LLEAP Adjunct Spotlight: Angela Lydon Encourages Students to Step Out of Their Comfort Zones

Angela Lydon Headshot

One of the many things that makes the law school’s Legal Writing, Leadership, Experiential Education, Advocacy and Professionalism (LLEAP) program special is that each LLEAP course includes an experiential component taught by adjunct professors who are practicing attorneys. This is the first in a series of articles spotlighting the adjuncts who serve as invaluable resources for our students and who help to make LLEAP a unique learning experience.

Angela Lydon (LAWS ’11) has served as an adjunct professor in Jennifer Cupar’s LLEAP 3-Litigation course since 2019. Lydon is a Partner and Vice Chair of the Litigation Practice Group at Frantz Ward LLP in Cleveland. Lydon represents businesses and individuals throughout the United States, with a focus on commercial disputes, transportation law, business torts, products liability and insurance issues. She has a wealth of experience handling all aspects of civil litigation and has won numerous awards recognizing her for her excellent service to clients. Most recently, in 2023, she was named to Chambers USA: A Guide to Leading Lawyers in Business in general commercial litigation and to the YWCA Greater Cleveland Women of Professional Excellence List. Since 2021, she has been named to The Best Lawyers in America “Ones to Watch” List. 

This is not the first time that Lydon has worked with Cupar. After taking Cupar’s first-year legal writing course, Lydon served as a teaching assistant for the course during her 2L year. “When I began teaching LLEAP 3-Litigation, I knew I wanted Angie to be an adjunct for the course,” says Cupar. “She’s incredibly smart, caring and responsive, no matter how busy she is—and she’s busy! In fact, she might be the real Super Woman. In addition to her law practice and teaching, she’s got four children ranging in age from 3 to 9.”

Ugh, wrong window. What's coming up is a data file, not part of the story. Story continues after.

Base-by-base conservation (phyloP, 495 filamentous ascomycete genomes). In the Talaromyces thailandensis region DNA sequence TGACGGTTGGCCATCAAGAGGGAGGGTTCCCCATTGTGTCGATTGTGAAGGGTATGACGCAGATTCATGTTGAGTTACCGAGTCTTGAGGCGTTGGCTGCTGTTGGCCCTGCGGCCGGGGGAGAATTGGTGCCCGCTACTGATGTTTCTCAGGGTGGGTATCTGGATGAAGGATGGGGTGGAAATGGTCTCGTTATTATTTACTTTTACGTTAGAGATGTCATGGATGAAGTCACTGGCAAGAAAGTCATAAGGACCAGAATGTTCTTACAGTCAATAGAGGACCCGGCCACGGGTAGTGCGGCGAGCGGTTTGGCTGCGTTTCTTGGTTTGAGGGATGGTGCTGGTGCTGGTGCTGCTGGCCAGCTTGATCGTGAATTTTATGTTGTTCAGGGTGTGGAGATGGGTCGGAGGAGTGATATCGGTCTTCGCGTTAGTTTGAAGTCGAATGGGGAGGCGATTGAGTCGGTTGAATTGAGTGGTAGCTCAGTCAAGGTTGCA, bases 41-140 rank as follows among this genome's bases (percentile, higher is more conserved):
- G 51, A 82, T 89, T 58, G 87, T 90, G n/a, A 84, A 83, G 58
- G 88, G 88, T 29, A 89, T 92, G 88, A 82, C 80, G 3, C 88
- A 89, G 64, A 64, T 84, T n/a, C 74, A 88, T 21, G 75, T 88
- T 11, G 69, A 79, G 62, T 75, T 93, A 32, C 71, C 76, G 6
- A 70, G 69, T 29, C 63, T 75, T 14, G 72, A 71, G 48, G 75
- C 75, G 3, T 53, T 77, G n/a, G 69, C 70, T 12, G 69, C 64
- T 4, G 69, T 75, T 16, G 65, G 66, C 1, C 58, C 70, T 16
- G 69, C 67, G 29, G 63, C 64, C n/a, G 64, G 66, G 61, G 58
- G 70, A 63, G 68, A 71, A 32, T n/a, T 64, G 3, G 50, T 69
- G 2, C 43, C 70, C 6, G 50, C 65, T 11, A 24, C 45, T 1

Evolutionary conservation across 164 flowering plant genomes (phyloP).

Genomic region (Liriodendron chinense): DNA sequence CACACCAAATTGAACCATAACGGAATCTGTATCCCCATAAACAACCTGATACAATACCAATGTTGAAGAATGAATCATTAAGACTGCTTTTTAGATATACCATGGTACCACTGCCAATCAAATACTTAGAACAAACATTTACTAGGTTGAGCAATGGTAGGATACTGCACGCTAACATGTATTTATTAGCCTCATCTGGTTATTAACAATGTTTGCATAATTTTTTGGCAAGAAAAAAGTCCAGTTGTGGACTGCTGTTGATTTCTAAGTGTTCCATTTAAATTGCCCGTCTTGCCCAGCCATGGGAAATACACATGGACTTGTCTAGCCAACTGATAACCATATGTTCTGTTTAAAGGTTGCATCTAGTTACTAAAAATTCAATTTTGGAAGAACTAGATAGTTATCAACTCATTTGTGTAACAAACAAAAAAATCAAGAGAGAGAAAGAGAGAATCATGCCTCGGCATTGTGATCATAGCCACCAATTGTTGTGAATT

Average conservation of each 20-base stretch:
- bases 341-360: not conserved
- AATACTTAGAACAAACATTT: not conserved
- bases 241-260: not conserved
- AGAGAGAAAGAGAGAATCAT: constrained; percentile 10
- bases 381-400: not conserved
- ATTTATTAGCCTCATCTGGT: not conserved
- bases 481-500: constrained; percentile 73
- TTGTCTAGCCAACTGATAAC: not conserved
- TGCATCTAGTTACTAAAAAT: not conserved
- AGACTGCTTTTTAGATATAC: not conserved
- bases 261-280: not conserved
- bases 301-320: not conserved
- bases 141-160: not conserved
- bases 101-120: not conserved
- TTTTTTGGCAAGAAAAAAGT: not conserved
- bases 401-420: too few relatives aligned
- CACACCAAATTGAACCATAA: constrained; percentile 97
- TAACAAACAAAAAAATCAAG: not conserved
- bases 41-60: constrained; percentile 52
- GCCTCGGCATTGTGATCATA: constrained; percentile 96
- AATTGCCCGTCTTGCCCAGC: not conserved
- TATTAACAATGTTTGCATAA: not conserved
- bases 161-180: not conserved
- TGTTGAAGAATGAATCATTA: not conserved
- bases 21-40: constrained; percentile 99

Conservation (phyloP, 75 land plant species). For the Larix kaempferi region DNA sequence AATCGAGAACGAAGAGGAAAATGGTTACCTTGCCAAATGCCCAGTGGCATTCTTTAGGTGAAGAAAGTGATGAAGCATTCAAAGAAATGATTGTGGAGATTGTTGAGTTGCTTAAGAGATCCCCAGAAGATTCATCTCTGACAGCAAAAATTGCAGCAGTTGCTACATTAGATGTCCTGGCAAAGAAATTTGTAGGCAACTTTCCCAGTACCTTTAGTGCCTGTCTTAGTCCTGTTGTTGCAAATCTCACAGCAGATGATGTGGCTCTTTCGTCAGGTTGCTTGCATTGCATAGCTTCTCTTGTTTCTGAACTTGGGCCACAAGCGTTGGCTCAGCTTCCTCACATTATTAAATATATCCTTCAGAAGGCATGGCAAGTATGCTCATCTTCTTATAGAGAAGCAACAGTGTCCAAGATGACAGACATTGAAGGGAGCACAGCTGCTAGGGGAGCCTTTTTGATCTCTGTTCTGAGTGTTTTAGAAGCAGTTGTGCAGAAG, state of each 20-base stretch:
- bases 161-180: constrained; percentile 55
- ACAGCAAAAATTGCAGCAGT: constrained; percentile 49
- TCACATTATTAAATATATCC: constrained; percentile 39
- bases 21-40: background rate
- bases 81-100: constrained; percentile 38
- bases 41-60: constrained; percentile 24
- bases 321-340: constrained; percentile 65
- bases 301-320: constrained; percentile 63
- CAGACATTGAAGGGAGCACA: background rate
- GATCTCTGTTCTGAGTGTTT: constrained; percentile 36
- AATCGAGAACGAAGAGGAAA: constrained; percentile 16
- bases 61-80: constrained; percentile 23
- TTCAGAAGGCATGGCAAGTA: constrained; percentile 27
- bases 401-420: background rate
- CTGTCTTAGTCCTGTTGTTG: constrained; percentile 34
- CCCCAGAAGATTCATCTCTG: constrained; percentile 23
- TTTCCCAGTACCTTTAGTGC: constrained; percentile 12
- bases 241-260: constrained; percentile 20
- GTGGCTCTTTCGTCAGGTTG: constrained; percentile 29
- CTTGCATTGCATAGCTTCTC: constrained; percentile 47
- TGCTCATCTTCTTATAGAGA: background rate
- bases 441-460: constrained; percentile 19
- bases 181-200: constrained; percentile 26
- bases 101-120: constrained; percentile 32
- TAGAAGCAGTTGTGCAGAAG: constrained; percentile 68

Lydon loves working with students and the teaching assistants in LLEAP 3. “They offer a much-needed fresh perspective on litigation,” she says. “It is an added bonus that I get to step back into the same classrooms where I learned how to be a lawyer and visit with my favorite professors.” 

Lydon’s favorite memories from teaching all involve watching students gain confidence in themselves. She notes that many students start the semester believing they should not become litigators because they are afraid of public speaking, even though they have excellent analytical and writing skills. According to Lydon, “[I]t is usually these same students who truly excel in their simulations because they let their preparation and skills take over and forget all about being nervous.” 

When asked to give advice to new lawyers, Lydon says that one of the things she loves most about the practice of law is that it is constantly evolving. The advice she gives to new lawyers is to “do what you can to make sure that your skills are keeping pace, even though that usually means you have to continue to challenge yourself to step outside of your comfort zone and seek out new experiences.”